Guinness Storehouse

Touring the Guinness "factory" museum

Guinness bottles My goodness, my Guinness! Bottles line the shelves at the Guinness Storehouse gift shop.

Arthur Guinness
Arthur Guinness
In 1759, Arthur Guinness signed a 9,000-year lease on a 50-acre site at the St. James's Gate, in what were then Dublin's western outskirts, and he built a brewery on the site.

In the 1770s, Arthur perfected a formula using roasted barley to produce a rich, black variant on porter called stout. He called it, simply, "Guinness," and a legend was born.

By the middle of the 19th century, the brewery founded by Arthur Guiness had become the largest in the world.

The Guinness tour

Guinness factory tourYou can't get into the plant itself anymore, but there's an entertaining audio-visual display in a converted warehouse on the grounds, with features on Guinness's long and clever advertising history, the culinary science of beer making, and the lost art of the cooper (barrel-maker).

Though spread a bit thinly over a ridiculously sprawling seven floors of exhibits (I supposed all that room helps them absorb the tour bus crowds), along the way you do get to learn all sorts of pointlessly interesting facts and figures, among them:

Tons and tons of Irish barley go into Guinness.
Tons and tons of Irish barley go into Guinness.

The Guinness yeast stays safely in a safe.
The Guinness yeast stays safely in a safe.
Also, you learn why the bubbles in Guinness fall down instead of up. (Yep. It's true. Think for a moment about watching a glass of Guinness: The white fizz doesn't bubble up; it cascades gently down. Ask the bartender at the half-pint sampling station about halfway through the visit and he'll explain it to you.)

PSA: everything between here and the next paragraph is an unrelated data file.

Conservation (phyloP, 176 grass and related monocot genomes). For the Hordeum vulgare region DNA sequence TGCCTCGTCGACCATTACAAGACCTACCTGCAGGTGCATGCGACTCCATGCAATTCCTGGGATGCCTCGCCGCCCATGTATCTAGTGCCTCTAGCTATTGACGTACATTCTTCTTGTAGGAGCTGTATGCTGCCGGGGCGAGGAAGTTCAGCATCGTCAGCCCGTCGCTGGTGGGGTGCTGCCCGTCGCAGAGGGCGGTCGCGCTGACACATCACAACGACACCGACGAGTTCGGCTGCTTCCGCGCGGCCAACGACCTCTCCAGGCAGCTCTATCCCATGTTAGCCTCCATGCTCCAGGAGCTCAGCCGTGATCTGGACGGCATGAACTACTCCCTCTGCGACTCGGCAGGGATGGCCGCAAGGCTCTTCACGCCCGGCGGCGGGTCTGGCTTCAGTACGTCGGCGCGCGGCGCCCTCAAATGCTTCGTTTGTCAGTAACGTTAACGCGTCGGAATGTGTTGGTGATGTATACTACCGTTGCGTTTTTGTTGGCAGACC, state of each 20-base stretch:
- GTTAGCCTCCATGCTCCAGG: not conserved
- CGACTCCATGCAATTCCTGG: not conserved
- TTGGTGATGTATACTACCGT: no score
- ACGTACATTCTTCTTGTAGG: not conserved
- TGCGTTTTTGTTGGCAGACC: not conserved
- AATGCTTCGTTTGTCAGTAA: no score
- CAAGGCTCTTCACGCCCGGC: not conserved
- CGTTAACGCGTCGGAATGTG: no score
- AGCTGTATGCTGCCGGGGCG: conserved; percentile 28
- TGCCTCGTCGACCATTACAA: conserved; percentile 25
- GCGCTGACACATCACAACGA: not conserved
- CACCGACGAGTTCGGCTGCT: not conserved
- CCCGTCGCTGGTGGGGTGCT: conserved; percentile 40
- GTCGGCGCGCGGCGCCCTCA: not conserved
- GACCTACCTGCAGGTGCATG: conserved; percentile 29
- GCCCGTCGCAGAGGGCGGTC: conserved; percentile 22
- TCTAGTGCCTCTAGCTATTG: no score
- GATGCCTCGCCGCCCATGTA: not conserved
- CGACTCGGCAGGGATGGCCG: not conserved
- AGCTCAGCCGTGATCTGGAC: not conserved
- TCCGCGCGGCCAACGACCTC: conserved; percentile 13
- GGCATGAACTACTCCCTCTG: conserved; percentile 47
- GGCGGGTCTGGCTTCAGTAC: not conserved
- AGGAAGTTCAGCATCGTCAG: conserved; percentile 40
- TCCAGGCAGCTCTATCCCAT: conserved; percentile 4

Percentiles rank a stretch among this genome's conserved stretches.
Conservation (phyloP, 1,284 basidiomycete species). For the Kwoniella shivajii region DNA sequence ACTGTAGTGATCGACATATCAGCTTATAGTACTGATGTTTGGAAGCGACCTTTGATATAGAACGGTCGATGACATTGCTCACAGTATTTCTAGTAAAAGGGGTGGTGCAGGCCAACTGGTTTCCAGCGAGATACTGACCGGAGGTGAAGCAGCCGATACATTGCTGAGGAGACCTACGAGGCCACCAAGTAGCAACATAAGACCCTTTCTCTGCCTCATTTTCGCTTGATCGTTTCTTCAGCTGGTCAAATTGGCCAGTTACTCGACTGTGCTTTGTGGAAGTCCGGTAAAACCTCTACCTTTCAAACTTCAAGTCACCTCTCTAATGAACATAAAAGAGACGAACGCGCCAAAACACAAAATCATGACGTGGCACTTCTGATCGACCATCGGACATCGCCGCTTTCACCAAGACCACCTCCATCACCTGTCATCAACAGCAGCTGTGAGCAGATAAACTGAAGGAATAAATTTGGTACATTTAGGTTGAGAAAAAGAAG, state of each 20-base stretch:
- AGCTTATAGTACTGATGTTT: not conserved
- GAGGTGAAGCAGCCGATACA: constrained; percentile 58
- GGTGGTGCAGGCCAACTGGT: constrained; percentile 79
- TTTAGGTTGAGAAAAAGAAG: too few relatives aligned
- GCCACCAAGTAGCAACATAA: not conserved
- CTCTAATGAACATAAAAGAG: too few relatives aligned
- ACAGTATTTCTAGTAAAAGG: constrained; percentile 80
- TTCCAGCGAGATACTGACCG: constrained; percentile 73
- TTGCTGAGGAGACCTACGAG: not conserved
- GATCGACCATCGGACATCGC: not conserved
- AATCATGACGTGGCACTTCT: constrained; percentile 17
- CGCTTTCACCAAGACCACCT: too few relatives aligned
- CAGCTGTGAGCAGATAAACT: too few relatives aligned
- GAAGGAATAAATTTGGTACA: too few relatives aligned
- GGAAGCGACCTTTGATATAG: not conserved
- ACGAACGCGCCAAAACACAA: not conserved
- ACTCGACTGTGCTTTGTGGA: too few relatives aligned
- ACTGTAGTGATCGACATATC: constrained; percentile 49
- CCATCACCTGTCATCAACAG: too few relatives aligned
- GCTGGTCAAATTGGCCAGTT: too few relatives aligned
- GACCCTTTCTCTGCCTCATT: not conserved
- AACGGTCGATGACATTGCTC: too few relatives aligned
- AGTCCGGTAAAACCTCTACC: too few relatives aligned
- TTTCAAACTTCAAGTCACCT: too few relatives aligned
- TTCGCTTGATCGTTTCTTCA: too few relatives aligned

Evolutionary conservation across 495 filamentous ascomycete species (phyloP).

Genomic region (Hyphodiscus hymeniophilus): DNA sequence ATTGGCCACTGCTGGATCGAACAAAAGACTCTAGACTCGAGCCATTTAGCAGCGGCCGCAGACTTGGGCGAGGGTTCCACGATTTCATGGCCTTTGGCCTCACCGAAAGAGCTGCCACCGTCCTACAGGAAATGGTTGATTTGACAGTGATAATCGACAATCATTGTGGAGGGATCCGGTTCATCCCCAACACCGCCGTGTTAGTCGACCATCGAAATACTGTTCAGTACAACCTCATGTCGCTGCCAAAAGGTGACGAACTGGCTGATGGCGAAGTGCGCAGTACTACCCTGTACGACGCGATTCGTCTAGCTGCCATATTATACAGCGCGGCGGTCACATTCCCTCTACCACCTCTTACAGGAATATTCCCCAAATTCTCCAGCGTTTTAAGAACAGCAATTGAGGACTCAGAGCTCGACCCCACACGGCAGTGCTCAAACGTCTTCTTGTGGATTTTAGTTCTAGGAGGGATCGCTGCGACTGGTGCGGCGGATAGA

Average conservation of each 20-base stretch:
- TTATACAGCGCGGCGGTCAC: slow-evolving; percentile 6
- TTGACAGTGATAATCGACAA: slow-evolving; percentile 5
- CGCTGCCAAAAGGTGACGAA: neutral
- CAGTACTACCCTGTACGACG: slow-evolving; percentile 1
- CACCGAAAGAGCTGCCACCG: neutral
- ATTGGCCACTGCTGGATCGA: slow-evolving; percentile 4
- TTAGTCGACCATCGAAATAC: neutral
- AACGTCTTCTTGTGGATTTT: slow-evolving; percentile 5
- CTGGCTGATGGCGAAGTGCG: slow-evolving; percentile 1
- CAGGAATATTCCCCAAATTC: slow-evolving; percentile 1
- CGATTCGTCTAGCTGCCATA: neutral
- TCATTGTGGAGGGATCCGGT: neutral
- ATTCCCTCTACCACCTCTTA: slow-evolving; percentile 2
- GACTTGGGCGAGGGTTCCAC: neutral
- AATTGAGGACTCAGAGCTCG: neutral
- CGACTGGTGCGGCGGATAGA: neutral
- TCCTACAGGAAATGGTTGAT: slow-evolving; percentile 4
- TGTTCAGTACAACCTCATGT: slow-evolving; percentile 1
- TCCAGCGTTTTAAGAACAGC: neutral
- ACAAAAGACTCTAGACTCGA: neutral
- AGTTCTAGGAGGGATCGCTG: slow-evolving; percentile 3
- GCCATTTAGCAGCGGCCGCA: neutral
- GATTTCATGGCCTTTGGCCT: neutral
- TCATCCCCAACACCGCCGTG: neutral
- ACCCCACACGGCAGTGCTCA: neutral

Free beer

The Gravity Bar at the Guinness Storehouse
The Gravity Bar at the Guinness Storehouse.
The highlight of the tour, of course, is the chance to drink beer. Thsi is done in Gravity Room pub, a sky-scraping round room with glass walls, brilliant views over the city and surrounding bay and mountains, where your ticket entitles you to one free pint of the famed brew—just one, though.

One pint comes with your ticket, and you can't buy a second round for love or money, no matter how much you flatter the bartenders (and you'll hear much begging, cajoling, and wheedling going on).

Learn to pull the perfect pint

Reid learns to pull a perfect pint at the Guinness Storehouse.
Your intrepid author learns to pull a perfect pint at the Guinness Storehouse.
Another option for your free drinks ticket is to take the irish bartending lesson. There's a pull-your-own bar on your way up through the museum where you can learn to pull the perfect pint—and then drink the results of your lesson. A bit cheesy, yes, but it's actually kinda fun.

Just keep in mind that the wait for this experience can be 20 minutes or more, as they conduct the lessons in small groups (and the lessons themslves take abother 15-20 minutes, since everyone gets a go and it take two sessions at the tap to finish off a proper pint).


Tours Under $995 G Adventures

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This article was by Reid Bramblett and last updated in February 2012.
All information was accurate at the time.

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Copyright © 1998–2013 by Reid Bramblett. Author: Reid Bramblett.